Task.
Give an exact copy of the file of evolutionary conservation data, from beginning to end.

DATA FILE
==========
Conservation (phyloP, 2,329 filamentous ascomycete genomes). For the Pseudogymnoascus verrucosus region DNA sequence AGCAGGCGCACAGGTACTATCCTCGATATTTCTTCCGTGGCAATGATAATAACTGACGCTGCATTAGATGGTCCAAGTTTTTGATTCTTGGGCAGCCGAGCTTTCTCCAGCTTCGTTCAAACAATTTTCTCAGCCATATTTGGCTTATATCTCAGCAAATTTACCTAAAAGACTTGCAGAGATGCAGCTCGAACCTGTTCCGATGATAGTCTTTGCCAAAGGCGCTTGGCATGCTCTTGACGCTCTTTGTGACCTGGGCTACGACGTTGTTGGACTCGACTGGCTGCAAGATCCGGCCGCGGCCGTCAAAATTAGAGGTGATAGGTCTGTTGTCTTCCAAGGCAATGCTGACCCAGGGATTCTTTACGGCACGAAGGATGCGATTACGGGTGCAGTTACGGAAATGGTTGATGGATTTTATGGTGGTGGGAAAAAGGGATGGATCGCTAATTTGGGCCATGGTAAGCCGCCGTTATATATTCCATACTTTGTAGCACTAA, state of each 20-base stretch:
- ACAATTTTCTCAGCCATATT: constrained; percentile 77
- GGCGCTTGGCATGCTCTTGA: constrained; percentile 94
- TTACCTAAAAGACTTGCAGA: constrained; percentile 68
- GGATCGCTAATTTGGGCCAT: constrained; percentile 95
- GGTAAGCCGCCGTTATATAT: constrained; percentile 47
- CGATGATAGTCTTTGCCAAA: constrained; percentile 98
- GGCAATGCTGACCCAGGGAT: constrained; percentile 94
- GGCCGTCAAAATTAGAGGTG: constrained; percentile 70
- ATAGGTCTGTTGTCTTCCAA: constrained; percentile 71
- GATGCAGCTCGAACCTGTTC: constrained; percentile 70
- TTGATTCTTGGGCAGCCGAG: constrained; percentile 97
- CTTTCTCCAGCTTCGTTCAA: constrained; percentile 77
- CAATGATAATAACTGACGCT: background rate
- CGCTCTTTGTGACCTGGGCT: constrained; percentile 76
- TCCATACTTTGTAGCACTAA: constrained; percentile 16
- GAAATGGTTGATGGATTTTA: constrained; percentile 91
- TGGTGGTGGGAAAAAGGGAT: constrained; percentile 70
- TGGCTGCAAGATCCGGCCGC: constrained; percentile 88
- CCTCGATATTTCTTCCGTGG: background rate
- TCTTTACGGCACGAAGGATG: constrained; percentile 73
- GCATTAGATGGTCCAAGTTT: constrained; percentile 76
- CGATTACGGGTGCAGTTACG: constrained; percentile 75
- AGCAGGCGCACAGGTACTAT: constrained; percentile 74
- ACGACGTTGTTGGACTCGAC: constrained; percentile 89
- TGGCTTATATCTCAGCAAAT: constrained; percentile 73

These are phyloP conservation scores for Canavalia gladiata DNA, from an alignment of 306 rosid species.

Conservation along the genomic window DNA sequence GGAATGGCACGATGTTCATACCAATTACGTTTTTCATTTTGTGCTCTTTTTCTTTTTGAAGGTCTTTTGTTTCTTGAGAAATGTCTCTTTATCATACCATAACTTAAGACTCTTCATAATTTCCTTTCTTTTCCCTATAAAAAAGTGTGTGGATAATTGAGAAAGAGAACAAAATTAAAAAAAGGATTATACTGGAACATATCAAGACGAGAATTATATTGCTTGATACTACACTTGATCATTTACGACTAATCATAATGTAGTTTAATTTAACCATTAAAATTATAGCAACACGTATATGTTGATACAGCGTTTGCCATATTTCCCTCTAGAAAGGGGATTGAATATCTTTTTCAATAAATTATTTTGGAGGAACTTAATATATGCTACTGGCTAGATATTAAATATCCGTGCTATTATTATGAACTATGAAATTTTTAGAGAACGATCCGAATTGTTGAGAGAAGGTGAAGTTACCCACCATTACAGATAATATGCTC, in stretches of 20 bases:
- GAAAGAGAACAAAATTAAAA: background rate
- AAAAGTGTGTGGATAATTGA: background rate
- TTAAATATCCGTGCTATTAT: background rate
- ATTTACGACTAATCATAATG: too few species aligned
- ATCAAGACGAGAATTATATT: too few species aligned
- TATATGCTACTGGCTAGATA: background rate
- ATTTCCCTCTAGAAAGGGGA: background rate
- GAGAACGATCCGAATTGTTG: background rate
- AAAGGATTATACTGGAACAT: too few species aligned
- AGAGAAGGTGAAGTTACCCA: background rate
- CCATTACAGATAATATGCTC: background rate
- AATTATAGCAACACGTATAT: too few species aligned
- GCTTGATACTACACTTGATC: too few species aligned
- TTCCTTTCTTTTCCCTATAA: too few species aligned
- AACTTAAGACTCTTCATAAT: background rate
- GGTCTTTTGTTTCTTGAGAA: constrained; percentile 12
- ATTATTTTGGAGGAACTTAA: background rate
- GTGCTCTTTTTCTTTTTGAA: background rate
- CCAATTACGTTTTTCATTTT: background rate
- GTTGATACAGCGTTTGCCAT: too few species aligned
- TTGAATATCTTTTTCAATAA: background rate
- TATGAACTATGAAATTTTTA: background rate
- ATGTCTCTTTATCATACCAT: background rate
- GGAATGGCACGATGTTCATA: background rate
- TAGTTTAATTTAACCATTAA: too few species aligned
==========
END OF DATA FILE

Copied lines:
Conservation (phyloP, 2,329 filamentous ascomycete genomes). For the Pseudogymnoascus verrucosus region DNA sequence AGCAGGCGCACAGGTACTATCCTCGATATTTCTTCCGTGGCAATGATAATAACTGACGCTGCATTAGATGGTCCAAGTTTTTGATTCTTGGGCAGCCGAGCTTTCTCCAGCTTCGTTCAAACAATTTTCTCAGCCATATTTGGCTTATATCTCAGCAAATTTACCTAAAAGACTTGCAGAGATGCAGCTCGAACCTGTTCCGATGATAGTCTTTGCCAAAGGCGCTTGGCATGCTCTTGACGCTCTTTGTGACCTGGGCTACGACGTTGTTGGACTCGACTGGCTGCAAGATCCGGCCGCGGCCGTCAAAATTAGAGGTGATAGGTCTGTTGTCTTCCAAGGCAATGCTGACCCAGGGATTCTTTACGGCACGAAGGATGCGATTACGGGTGCAGTTACGGAAATGGTTGATGGATTTTATGGTGGTGGGAAAAAGGGATGGATCGCTAATTTGGGCCATGGTAAGCCGCCGTTATATATTCCATACTTTGTAGCACTAA, state of each 20-base stretch:
- ACAATTTTCTCAGCCATATT: constrained; percentile 77
- GGCGCTTGGCATGCTCTTGA: constrained; percentile 94
- TTACCTAAAAGACTTGCAGA: constrained; percentile 68
- GGATCGCTAATTTGGGCCAT: constrained; percentile 95
- GGTAAGCCGCCGTTATATAT: constrained; percentile 47
- CGATGATAGTCTTTGCCAAA: constrained; percentile 98
- GGCAATGCTGACCCAGGGAT: constrained; percentile 94
- GGCCGTCAAAATTAGAGGTG: constrained; percentile 70
- ATAGGTCTGTTGTCTTCCAA: constrained; percentile 71
- GATGCAGCTCGAACCTGTTC: constrained; percentile 70
- TTGATTCTTGGGCAGCCGAG: constrained; percentile 97
- CTTTCTCCAGCTTCGTTCAA: constrained; percentile 77
- CAATGATAATAACTGACGCT: background rate
- CGCTCTTTGTGACCTGGGCT: constrained; percentile 76
- TCCATACTTTGTAGCACTAA: constrained; percentile 16
- GAAATGGTTGATGGATTTTA: constrained; percentile 91
- TGGTGGTGGGAAAAAGGGAT: constrained; percentile 70
- TGGCTGCAAGATCCGGCCGC: constrained; percentile 88
- CCTCGATATTTCTTCCGTGG: background rate
- TCTTTACGGCACGAAGGATG: constrained; percentile 73
- GCATTAGATGGTCCAAGTTT: constrained; percentile 76
- CGATTACGGGTGCAGTTACG: constrained; percentile 75
- AGCAGGCGCACAGGTACTAT: constrained; percentile 74
- ACGACGTTGTTGGACTCGAC: constrained; percentile 89
- TGGCTTATATCTCAGCAAAT: constrained; percentile 73

These are phyloP conservation scores for Canavalia gladiata DNA, from an alignment of 306 rosid species.

Conservation along the genomic window DNA sequence GGAATGGCACGATGTTCATACCAATTACGTTTTTCATTTTGTGCTCTTTTTCTTTTTGAAGGTCTTTTGTTTCTTGAGAAATGTCTCTTTATCATACCATAACTTAAGACTCTTCATAATTTCCTTTCTTTTCCCTATAAAAAAGTGTGTGGATAATTGAGAAAGAGAACAAAATTAAAAAAAGGATTATACTGGAACATATCAAGACGAGAATTATATTGCTTGATACTACACTTGATCATTTACGACTAATCATAATGTAGTTTAATTTAACCATTAAAATTATAGCAACACGTATATGTTGATACAGCGTTTGCCATATTTCCCTCTAGAAAGGGGATTGAATATCTTTTTCAATAAATTATTTTGGAGGAACTTAATATATGCTACTGGCTAGATATTAAATATCCGTGCTATTATTATGAACTATGAAATTTTTAGAGAACGATCCGAATTGTTGAGAGAAGGTGAAGTTACCCACCATTACAGATAATATGCTC, in stretches of 20 bases:
- GAAAGAGAACAAAATTAAAA: background rate
- AAAAGTGTGTGGATAATTGA: background rate
- TTAAATATCCGTGCTATTAT: background rate
- ATTTACGACTAATCATAATG: too few species aligned
- ATCAAGACGAGAATTATATT: too few species aligned
- TATATGCTACTGGCTAGATA: background rate
- ATTTCCCTCTAGAAAGGGGA: background rate
- GAGAACGATCCGAATTGTTG: background rate
- AAAGGATTATACTGGAACAT: too few species aligned
- AGAGAAGGTGAAGTTACCCA: background rate
- CCATTACAGATAATATGCTC: background rate
- AATTATAGCAACACGTATAT: too few species aligned
- GCTTGATACTACACTTGATC: too few species aligned
- TTCCTTTCTTTTCCCTATAA: too few species aligned
- AACTTAAGACTCTTCATAAT: background rate
- GGTCTTTTGTTTCTTGAGAA: constrained; percentile 12
- ATTATTTTGGAGGAACTTAA: background rate
- GTGCTCTTTTTCTTTTTGAA: background rate
- CCAATTACGTTTTTCATTTT: background rate
- GTTGATACAGCGTTTGCCAT: too few species aligned
- TTGAATATCTTTTTCAATAA: background rate
- TATGAACTATGAAATTTTTA: background rate
- ATGTCTCTTTATCATACCAT: background rate
- GGAATGGCACGATGTTCATA: background rate
- TAGTTTAATTTAACCATTAA: too few species aligned